We deeply appreciate the help from all colleagues of the Department of Colorectal Surgery at Sun Yat-sen University Cancer Center, who have involved with performing the treatment for the current study. The authenticity of this article has been validated by uploading the key raw data onto the Research Data Deposit public platform (http://​www.​researchdata.​org.​cn), with the approval number as RDDA2017000303.

Compliance with ethical standards

Funding

This work was supported by Grants from the Sun Yat-sen University Clinical Research 5010 Program (2015024), Sun Yat-sen University Clinical Research 5010 Program (2013013), and National Natural Science Foundation of China (Grant no. 81772595). Natural Science Foundation of Guangdong Province (2017A030310204), Medical Scientific Research Foundation of Guangdong Province (A2017545).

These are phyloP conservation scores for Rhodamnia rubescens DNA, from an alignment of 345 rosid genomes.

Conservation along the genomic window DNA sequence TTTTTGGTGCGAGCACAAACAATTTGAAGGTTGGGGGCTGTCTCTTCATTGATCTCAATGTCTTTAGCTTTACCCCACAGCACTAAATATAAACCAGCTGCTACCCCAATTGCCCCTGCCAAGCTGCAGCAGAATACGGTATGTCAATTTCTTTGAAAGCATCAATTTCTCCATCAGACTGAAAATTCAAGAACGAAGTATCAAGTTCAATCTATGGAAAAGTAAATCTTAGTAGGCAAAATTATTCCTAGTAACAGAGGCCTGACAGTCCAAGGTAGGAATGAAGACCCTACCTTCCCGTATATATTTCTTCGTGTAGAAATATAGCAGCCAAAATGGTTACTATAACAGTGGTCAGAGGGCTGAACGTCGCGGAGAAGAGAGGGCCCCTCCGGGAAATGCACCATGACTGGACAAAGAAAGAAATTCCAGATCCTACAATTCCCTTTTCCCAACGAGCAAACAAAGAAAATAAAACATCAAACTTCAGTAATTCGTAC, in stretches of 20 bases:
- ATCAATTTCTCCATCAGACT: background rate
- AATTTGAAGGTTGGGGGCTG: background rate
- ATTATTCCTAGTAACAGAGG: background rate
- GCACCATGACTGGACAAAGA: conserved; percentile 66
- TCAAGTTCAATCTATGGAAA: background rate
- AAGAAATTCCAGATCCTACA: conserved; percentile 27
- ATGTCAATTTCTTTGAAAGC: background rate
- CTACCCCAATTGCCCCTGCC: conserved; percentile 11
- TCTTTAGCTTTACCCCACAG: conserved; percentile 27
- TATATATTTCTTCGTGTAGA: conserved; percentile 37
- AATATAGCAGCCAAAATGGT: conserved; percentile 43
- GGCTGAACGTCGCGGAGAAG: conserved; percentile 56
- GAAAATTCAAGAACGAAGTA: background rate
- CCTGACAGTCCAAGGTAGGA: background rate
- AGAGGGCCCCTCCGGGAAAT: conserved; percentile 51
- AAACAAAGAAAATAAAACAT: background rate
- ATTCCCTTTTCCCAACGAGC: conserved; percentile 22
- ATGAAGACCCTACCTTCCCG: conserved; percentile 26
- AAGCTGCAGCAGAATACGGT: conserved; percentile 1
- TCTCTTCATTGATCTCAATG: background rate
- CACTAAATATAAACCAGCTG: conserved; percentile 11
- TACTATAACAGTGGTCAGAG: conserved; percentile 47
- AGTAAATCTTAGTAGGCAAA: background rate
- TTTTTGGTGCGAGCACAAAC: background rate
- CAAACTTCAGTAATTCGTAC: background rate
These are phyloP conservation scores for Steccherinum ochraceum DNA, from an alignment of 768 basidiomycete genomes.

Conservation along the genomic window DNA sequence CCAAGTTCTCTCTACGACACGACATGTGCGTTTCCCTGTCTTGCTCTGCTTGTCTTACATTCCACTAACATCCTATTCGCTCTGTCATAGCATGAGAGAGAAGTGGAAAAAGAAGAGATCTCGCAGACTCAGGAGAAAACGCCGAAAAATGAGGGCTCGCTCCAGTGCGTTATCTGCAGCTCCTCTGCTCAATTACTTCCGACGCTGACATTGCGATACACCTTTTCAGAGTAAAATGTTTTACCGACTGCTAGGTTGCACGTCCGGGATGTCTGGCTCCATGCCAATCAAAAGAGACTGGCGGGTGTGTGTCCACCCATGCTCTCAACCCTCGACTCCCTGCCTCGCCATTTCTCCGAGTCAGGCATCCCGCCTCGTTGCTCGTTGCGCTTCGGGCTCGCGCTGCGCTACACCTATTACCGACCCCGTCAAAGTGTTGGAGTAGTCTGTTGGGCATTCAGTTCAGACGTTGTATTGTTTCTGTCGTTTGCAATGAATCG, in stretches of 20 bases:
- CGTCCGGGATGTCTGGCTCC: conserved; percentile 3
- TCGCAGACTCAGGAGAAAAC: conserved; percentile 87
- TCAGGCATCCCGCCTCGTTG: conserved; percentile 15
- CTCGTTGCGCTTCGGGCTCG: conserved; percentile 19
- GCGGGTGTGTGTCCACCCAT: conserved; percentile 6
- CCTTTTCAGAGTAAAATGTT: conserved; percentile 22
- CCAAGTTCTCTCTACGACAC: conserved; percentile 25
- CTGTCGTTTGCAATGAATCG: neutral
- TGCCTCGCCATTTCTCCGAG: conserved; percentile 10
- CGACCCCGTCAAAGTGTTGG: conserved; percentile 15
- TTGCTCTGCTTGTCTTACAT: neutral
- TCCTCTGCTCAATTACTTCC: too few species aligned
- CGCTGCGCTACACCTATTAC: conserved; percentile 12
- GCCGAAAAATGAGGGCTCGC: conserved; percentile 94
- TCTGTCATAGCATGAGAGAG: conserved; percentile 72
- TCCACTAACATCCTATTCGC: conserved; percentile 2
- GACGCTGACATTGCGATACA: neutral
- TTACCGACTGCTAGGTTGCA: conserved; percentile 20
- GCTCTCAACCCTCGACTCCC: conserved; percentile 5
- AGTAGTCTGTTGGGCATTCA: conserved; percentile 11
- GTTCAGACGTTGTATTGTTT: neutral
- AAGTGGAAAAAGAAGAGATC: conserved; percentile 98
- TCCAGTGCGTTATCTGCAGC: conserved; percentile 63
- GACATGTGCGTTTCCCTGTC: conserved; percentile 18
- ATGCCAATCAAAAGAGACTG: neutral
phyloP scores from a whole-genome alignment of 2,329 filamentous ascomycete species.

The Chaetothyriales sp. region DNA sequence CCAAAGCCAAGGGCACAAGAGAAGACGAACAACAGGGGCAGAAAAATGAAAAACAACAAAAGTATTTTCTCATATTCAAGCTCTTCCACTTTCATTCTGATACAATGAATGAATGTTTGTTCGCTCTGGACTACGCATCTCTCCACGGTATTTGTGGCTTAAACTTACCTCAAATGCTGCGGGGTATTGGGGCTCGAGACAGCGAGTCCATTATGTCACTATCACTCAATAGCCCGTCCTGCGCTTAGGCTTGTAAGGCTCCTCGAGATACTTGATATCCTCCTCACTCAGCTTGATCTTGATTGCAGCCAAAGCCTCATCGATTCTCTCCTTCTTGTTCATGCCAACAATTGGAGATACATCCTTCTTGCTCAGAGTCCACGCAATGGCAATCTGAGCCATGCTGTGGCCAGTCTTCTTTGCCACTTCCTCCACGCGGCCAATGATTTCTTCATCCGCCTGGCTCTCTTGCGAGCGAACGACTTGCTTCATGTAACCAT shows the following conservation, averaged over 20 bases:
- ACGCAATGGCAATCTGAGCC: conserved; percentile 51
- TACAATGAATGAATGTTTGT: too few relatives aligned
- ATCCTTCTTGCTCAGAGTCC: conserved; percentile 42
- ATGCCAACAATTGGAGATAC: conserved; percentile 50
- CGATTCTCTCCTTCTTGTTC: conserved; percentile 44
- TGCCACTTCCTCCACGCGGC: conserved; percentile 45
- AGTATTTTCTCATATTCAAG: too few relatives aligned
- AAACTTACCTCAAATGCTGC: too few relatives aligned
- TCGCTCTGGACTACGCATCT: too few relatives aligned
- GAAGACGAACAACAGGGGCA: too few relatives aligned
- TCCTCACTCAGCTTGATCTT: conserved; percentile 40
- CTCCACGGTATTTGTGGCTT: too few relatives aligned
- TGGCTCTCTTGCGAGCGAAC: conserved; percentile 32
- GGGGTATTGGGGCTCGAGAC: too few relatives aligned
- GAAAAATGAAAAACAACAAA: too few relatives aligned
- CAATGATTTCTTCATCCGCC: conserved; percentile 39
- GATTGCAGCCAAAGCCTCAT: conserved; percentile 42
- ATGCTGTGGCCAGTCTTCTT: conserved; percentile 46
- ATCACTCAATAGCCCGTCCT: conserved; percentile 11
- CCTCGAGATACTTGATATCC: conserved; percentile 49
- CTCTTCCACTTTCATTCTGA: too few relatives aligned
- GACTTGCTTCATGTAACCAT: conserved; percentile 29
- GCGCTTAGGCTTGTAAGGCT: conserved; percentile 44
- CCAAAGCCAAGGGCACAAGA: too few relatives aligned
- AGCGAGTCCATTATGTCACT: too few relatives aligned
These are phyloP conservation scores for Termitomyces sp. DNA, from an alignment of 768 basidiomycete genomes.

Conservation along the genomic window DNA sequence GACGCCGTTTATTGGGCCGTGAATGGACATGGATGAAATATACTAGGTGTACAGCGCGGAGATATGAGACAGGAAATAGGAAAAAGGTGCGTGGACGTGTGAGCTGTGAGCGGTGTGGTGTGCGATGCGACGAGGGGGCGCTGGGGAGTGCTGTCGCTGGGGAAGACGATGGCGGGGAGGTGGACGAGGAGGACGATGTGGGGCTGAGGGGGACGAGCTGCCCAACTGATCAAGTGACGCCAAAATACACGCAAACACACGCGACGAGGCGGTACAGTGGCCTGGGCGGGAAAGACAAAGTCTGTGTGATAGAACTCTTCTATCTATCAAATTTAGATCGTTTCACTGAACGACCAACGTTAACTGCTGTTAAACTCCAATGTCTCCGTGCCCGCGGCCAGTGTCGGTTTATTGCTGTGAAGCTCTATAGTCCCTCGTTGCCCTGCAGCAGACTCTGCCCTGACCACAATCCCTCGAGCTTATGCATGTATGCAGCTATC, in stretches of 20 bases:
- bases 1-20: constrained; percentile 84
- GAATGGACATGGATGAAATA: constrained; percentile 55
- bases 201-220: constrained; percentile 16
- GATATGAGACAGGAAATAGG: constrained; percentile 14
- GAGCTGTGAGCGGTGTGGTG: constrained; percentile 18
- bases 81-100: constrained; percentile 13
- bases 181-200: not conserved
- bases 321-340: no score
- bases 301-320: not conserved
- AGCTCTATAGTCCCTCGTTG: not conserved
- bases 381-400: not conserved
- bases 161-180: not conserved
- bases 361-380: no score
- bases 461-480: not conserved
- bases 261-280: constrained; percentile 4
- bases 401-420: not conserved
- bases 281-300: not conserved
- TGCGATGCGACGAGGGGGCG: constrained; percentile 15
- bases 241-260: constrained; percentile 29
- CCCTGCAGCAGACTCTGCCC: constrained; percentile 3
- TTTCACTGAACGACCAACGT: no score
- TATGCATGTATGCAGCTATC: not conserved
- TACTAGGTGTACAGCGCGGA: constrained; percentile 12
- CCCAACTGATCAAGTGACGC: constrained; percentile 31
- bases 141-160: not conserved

Conflicts of interest

The authors declare that they have no conflict of interest.

Ethical approval

All procedures performed in studies involving human participants were in accordance with the ethical standards of the institutional and/or national research committee and with the 1964 Helsinki Declaration and its later amendments or comparable ethical standards. A waiver of informed consent was requested, and approval was obtained from the independent ethics committees at Sun Yat-sen University Cancer Center.
Open AccessThis article is distributed under the terms of the Creative Commons Attribution 4.0 International License (http://​creativecommons.​org/​licenses/​by/​4.​0/​), which permits unrestricted use, distribution, and reproduction in any medium, provided you give appropriate credit to the original author(s) and the source, provide a link to the Creative Commons license, and indicate if changes were made.